Nothing is guaranteed in an unstable economy. Sometimes it seems even after working endless hours there still isn’t enough resources to meet all your needs. With an immediate need for cash, the homeowner’s best option is hard money loans. A hard money loan allows a homeowner to use their home as collateral in exchange for cash.
Financed through private hard money lenders, the repayment interest rate is much higher than loans acquired through traditional sources. With the possibility of a repayment period lasting several years, homeowners generally use the money to finance a big project or pay off a large amount of debt. Some use the loan to pay off a current home foreclosure.
Because the borrower is a high risk, the maximum value on the home is limited to 70% of the home’s quick sale value. A homeowner may receive less at the loan provider’s discretion. The quick sale value is the amount each lender will receive if the borrower defaults and the home is sold within 1 to 4 months.
A majority of the lenders are first lien holders. This means if the borrower defaults, the loan provider is first to receive payment after selling the home. Although rare, some lenders will elect to become a junior lien holder. This is also known as a mezzanine loan.
However, because of the asking price, most homes do not sell. It is listed a part of the REO properties for sale. The home becomes a non-functioning asset because it is not used in the business’s every day function.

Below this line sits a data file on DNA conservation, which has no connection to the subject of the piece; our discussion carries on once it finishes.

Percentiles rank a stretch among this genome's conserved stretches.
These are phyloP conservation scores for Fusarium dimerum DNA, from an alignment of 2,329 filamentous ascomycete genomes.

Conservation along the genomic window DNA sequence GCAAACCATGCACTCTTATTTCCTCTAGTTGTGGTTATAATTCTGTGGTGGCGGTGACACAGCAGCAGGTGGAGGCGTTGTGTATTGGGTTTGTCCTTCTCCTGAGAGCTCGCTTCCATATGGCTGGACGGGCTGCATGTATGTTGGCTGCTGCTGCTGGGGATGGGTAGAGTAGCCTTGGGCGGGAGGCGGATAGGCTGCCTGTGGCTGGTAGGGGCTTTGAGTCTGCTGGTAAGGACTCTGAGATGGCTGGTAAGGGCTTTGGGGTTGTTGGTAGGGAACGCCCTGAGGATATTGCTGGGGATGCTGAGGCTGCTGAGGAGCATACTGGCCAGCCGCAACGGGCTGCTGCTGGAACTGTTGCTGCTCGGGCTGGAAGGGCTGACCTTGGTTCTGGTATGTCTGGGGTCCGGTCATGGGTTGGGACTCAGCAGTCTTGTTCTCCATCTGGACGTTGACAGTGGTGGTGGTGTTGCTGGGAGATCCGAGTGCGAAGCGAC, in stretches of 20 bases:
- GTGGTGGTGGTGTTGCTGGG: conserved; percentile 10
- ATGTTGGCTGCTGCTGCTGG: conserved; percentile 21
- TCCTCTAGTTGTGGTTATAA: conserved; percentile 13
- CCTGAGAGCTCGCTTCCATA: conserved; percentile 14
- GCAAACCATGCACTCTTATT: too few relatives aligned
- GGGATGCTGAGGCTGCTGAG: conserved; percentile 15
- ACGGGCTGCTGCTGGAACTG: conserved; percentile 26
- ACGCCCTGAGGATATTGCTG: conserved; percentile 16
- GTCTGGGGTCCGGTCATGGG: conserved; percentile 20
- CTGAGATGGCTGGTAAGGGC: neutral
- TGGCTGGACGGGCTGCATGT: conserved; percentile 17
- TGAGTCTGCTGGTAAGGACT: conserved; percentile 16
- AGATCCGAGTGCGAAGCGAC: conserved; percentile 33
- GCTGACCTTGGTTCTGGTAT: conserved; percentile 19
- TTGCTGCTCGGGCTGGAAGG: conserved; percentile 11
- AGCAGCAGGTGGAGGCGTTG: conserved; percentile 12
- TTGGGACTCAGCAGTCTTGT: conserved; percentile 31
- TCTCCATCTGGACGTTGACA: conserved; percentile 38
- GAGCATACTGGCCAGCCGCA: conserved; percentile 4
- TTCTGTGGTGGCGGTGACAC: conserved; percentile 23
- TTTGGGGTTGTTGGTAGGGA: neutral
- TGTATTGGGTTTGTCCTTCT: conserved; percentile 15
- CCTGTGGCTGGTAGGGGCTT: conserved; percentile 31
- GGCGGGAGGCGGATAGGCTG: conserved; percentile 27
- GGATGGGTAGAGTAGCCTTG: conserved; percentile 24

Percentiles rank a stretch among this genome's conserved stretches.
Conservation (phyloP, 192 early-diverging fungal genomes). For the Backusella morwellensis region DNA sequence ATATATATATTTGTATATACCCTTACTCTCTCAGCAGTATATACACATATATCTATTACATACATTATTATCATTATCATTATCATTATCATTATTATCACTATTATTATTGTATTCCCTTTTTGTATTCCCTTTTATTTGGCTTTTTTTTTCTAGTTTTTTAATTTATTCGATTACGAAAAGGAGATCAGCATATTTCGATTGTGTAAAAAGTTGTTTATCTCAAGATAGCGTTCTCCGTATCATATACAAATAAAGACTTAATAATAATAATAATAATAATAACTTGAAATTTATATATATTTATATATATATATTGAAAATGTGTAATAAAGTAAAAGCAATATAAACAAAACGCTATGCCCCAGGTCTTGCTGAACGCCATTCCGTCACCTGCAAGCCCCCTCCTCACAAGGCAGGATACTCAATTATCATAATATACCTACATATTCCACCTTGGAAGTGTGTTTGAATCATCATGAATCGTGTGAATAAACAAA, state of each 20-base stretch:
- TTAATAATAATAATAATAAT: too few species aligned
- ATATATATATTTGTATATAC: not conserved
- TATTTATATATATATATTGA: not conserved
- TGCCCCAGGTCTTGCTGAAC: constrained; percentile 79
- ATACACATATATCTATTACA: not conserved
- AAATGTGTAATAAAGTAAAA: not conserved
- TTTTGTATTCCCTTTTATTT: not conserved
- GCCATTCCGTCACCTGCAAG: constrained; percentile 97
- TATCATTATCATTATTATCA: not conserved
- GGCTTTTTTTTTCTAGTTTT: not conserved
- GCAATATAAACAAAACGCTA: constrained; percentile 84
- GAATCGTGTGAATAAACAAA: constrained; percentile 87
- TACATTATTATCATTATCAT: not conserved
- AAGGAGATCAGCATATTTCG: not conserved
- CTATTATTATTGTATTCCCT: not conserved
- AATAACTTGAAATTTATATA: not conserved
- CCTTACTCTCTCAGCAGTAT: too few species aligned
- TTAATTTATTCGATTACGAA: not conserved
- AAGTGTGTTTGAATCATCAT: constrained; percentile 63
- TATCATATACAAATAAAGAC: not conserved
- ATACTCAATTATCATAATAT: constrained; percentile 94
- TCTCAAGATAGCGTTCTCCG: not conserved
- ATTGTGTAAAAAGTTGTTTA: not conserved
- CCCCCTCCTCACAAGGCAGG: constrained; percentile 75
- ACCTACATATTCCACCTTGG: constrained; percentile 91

The federal government does not regulate these types of loans. It’s left to the state discretion. However, in most states lenders are only subject to the usury law. Starting around 11.5% most interest rates cannot go more than a few points that rate. Home interest rates vary between 1 to 5 points.
These loans are not limited to residential properties; most lenders will invest in commercial property. These loans are more expensive than traditional hard money loans because of the increase risk involved with investment properties. In certain cases, the lender will invest in properties that are not occupied by the lender. Because of its nature, a commercial hard money lender will have a large deposit on reserve to protect their interest in case the borrower defaults.
Author: Jerri EideThis author has published 7 articles so far.